At day 28 after vaccination, the GMT (95% CI) of live virus nAb against: Omicron BA.1 were 1049 (923, 1193) with 4.06-fold change over baseline, 1189 (1027, 1376) with 3.60-fold change over baseline and 1659 (1445, 1904) with 5.96-fold change over baseline; Omicron BA.5 were 1687 (1471, 1936) with 4.34-fold change over baseline, 1736 (1517, 1987) with 3.19-fold change over baseline and 2281 (1993, 2610) with 4.94-fold change over baseline in BNT162b2, SCTV01C, and SCTV01E groups, respectively. The GMRs (95% CI) of SCTV01E / BNT162b2 and SCTV01E / SCTV01C were: 1.55 (1.30, 1.85) and 1.44 (1.19, 1.74) against Omicron BA.1; 1.28 (1.07, 1.54) and 1.33 (1.10, 1.61) against Omicron BA.5, respectively. The pre-specified statistical success criteria were met for the superiority of GMTs with SCTV01E against Omicron BA.1 and BA.5 compared to those with BNT162b2. In addition, the post-hoc analysis indicated that the GMTs against Omicron BA.1 and BA.5 with SCTV01E were significantly higher than those with SCTV01C. SCTV01C showed non-inferior GMT against Omicron BA.1 (GMR = 1.04 (0.87, 1.24)) and BA.5 (GMR = 0.92 (0.77, 1.10)) compared to BNT162b2. GMTs against Delta variant were 3310 (2918, 3754) with 2.75-fold change over baseline, 3270 (2844, 3760) with 2.03-fold change over baseline, and 3873 (3365, 4456) with 2.77-fold change over baseline in BNT162b2, SCTV01C, and SCTV01E groups, respectively. The GMTs against Delta were non-inferior across the three groups (SCTV01E / BNT162b2 = 1.10 (0.92, 1.30); SCTV01E / SCTV01C = 1.21 (1.00, 1.46); SCTV01C / BNT162b2 = 0.88 (0.74, 1.05) (Fig. 2 and Supplementary Tables 3 and 4). The participants were stratified based on the time intervals between the previous and study vaccination, the number of prior doses of COVID-19 vaccine and the history of COVID-19. For participants who had received two prior doses of BNT162b2 and had no history of COVID-19, SCTV01E showed the superiority of neutralizing antibody responses against Omicron BA.1 and BA.5 compared to those with BNT162b2 (Supplementary Tables 57 and Supplementary Fig. 24).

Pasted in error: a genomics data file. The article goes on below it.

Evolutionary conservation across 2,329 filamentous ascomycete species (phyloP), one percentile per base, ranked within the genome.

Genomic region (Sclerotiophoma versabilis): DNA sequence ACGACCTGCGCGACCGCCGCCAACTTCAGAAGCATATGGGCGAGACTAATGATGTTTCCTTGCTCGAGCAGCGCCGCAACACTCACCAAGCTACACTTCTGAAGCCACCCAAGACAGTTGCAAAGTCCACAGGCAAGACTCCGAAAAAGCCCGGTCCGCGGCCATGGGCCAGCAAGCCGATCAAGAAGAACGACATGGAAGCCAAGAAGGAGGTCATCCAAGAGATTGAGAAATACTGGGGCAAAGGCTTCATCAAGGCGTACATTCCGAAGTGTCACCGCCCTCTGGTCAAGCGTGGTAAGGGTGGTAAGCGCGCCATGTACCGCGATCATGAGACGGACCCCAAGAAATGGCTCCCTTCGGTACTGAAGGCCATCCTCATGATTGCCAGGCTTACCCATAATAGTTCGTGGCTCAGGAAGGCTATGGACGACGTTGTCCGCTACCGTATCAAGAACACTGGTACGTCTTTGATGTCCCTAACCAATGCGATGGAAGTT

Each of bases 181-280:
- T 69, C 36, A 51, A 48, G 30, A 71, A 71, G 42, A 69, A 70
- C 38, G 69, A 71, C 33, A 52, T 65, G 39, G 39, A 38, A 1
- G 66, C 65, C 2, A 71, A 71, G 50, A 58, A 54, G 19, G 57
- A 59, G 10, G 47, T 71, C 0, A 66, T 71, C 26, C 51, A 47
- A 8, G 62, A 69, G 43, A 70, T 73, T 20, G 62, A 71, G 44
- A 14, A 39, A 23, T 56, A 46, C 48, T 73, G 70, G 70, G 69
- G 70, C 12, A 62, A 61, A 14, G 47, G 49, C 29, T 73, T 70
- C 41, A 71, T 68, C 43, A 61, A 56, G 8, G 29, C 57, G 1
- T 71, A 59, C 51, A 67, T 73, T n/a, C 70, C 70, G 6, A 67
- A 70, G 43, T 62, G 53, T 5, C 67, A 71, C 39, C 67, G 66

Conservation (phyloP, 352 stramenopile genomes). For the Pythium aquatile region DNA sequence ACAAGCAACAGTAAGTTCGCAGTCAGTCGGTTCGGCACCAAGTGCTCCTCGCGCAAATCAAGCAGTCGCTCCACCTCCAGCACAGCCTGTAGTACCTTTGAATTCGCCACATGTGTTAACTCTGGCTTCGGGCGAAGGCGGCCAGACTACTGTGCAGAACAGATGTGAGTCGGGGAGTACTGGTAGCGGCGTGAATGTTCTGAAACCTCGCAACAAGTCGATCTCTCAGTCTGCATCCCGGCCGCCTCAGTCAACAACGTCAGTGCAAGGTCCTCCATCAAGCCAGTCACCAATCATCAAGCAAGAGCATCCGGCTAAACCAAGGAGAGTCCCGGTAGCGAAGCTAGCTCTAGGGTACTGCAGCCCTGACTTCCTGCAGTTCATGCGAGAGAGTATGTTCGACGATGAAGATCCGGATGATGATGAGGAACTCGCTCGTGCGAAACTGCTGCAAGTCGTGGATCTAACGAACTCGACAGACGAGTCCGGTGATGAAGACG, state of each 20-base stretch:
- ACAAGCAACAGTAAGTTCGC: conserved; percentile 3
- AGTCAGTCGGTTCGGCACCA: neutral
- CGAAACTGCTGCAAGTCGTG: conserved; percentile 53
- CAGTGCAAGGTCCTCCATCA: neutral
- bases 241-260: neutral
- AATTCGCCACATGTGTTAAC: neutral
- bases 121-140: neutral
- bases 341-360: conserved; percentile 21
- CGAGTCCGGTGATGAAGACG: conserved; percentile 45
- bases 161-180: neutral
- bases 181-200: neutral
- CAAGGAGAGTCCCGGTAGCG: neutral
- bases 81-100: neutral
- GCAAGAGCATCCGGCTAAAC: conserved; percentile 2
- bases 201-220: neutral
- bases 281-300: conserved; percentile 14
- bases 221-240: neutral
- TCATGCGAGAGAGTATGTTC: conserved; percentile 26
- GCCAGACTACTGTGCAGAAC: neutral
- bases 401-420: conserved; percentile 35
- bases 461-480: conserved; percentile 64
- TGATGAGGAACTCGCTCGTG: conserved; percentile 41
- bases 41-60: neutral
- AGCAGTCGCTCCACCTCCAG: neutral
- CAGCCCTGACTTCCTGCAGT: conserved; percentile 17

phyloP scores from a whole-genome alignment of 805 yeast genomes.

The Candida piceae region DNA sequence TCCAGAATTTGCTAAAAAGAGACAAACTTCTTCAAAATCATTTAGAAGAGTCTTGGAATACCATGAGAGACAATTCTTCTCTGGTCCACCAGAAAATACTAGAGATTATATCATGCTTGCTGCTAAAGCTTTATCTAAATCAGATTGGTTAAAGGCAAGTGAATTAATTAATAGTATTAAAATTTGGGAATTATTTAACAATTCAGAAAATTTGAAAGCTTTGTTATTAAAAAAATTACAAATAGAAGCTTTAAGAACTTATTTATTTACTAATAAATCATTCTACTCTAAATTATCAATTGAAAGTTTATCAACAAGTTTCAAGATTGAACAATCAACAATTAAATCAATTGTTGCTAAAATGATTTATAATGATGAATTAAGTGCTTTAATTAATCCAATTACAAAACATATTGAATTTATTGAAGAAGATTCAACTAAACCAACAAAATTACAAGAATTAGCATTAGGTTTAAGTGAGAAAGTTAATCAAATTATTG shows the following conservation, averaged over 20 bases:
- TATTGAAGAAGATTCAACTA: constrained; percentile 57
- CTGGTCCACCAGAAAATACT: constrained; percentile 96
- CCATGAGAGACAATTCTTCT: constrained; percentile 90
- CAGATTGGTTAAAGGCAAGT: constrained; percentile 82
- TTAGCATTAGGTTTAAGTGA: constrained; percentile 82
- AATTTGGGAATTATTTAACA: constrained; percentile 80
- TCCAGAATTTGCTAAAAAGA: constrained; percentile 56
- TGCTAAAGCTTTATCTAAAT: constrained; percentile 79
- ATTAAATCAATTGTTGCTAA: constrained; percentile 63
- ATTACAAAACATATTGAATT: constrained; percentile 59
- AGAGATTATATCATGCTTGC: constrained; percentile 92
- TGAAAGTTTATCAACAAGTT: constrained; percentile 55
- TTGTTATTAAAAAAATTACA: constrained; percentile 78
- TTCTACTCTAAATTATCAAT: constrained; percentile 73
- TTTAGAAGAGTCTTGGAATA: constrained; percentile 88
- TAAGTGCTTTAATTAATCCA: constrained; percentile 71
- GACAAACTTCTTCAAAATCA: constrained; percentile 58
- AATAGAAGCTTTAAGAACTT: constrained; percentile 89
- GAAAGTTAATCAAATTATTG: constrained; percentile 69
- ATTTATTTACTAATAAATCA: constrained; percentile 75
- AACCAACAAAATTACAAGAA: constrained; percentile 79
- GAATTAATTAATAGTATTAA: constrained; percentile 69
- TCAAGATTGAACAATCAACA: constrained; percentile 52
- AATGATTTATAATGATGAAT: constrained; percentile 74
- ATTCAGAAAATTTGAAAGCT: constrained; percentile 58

Fig. 2: GMTs of live virus nAb against Omicron BA.1, BA.5, and Delta.
figure 2

A The geometric mean titers (GMTs) of live virus neutralizing antibodies (nAb) against Omicron BA.1 at day 28 post-injection measured using 50% plaque reduction neutralization test (PRNT50). B The GMTs of nAb against Omicron BA.5 at day 28 post-injection. C The GMTs of nAb against Delta variant at day 28 post-injection. For (AC), bars show the GMTs with 95% CIs at day 0 and day 28. Dots represent the values for individual participants. Centre of the error bars represents the GMT. Only those with available baseline and post-baseline data were included in BNT162B2 group (grey), SCTV01C group (blue) and SCTV01E group (red). GMR geometric mean ratio, LS GMR least square geometric mean ratio. Note: Subjects who were COVID-19 infected between Day 0 and Day 28 were excluded from analysis. Source data are provided as a Source Data file. *superiority; +non-inferiority.

Seroresponse of nAb against Omicron BA.1, BA.5 and Delta

At day 28 post injection, the seroresponse rates of live virus nAb against variants: Omicron BA.1 were 61.5%, 52.0% and 76.3%; Omicron BA.5 were 66.4%, 46.0% and 63.0%; Delta were 45.5%, 34.7% and 48.9% in BNT162b2, SCTV01C and SCTV01E groups, respectively (Table 2). SCTV01E elicited significantly higher seroresponse rates against Omicron BA.1 than those with BNT162b2 and SCTV01C (SCTV01E minus BNT162b2 and SCTV01E minus SCTV01C, p <0.01).

Table 2 Seroresponse to Omicron BA.1, BA.5 and Delta

Post hoc analysis of nAb responses to Omicron BA.1 and BA.5